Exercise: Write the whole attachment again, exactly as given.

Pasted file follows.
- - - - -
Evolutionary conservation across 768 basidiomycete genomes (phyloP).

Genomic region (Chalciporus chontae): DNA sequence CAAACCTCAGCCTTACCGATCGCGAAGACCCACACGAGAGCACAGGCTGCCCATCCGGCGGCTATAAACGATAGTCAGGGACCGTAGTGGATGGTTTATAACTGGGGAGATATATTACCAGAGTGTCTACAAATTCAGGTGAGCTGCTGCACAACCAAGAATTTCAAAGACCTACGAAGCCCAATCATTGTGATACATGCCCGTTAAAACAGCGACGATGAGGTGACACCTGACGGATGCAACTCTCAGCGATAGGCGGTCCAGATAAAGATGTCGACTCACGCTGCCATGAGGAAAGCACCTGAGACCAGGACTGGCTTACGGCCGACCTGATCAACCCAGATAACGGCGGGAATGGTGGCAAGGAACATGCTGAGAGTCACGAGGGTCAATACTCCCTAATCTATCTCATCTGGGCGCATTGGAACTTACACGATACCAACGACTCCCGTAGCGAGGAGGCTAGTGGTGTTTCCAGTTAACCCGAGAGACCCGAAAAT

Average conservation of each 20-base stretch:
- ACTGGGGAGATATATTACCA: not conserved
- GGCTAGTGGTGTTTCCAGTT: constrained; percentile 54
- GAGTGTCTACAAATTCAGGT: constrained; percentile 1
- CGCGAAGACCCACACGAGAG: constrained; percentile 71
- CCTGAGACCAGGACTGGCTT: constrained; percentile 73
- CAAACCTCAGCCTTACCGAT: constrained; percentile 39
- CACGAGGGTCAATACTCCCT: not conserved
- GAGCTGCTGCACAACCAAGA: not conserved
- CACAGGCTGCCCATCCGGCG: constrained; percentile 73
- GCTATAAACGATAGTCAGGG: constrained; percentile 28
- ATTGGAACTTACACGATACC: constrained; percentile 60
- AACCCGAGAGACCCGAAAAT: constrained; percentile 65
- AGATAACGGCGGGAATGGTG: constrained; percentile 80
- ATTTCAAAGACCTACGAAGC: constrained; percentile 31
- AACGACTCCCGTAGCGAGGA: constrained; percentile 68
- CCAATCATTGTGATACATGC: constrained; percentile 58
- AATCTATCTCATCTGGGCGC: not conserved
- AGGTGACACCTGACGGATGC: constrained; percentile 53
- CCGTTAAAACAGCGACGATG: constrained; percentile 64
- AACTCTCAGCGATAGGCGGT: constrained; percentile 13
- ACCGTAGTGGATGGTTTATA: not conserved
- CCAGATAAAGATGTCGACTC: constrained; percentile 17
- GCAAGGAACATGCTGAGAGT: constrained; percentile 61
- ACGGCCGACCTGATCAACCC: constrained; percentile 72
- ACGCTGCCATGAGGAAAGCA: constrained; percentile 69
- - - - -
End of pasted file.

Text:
Evolutionary conservation across 768 basidiomycete genomes (phyloP).

Genomic region (Chalciporus chontae): DNA sequence CAAACCTCAGCCTTACCGATCGCGAAGACCCACACGAGAGCACAGGCTGCCCATCCGGCGGCTATAAACGATAGTCAGGGACCGTAGTGGATGGTTTATAACTGGGGAGATATATTACCAGAGTGTCTACAAATTCAGGTGAGCTGCTGCACAACCAAGAATTTCAAAGACCTACGAAGCCCAATCATTGTGATACATGCCCGTTAAAACAGCGACGATGAGGTGACACCTGACGGATGCAACTCTCAGCGATAGGCGGTCCAGATAAAGATGTCGACTCACGCTGCCATGAGGAAAGCACCTGAGACCAGGACTGGCTTACGGCCGACCTGATCAACCCAGATAACGGCGGGAATGGTGGCAAGGAACATGCTGAGAGTCACGAGGGTCAATACTCCCTAATCTATCTCATCTGGGCGCATTGGAACTTACACGATACCAACGACTCCCGTAGCGAGGAGGCTAGTGGTGTTTCCAGTTAACCCGAGAGACCCGAAAAT

Average conservation of each 20-base stretch:
- ACTGGGGAGATATATTACCA: not conserved
- GGCTAGTGGTGTTTCCAGTT: constrained; percentile 54
- GAGTGTCTACAAATTCAGGT: constrained; percentile 1
- CGCGAAGACCCACACGAGAG: constrained; percentile 71
- CCTGAGACCAGGACTGGCTT: constrained; percentile 73
- CAAACCTCAGCCTTACCGAT: constrained; percentile 39
- CACGAGGGTCAATACTCCCT: not conserved
- GAGCTGCTGCACAACCAAGA: not conserved
- CACAGGCTGCCCATCCGGCG: constrained; percentile 73
- GCTATAAACGATAGTCAGGG: constrained; percentile 28
- ATTGGAACTTACACGATACC: constrained; percentile 60
- AACCCGAGAGACCCGAAAAT: constrained; percentile 65
- AGATAACGGCGGGAATGGTG: constrained; percentile 80
- ATTTCAAAGACCTACGAAGC: constrained; percentile 31
- AACGACTCCCGTAGCGAGGA: constrained; percentile 68
- CCAATCATTGTGATACATGC: constrained; percentile 58
- AATCTATCTCATCTGGGCGC: not conserved
- AGGTGACACCTGACGGATGC: constrained; percentile 53
- CCGTTAAAACAGCGACGATG: constrained; percentile 64
- AACTCTCAGCGATAGGCGGT: constrained; percentile 13
- ACCGTAGTGGATGGTTTATA: not conserved
- CCAGATAAAGATGTCGACTC: constrained; percentile 17
- GCAAGGAACATGCTGAGAGT: constrained; percentile 61
- ACGGCCGACCTGATCAACCC: constrained; percentile 72
- ACGCTGCCATGAGGAAAGCA: constrained; percentile 69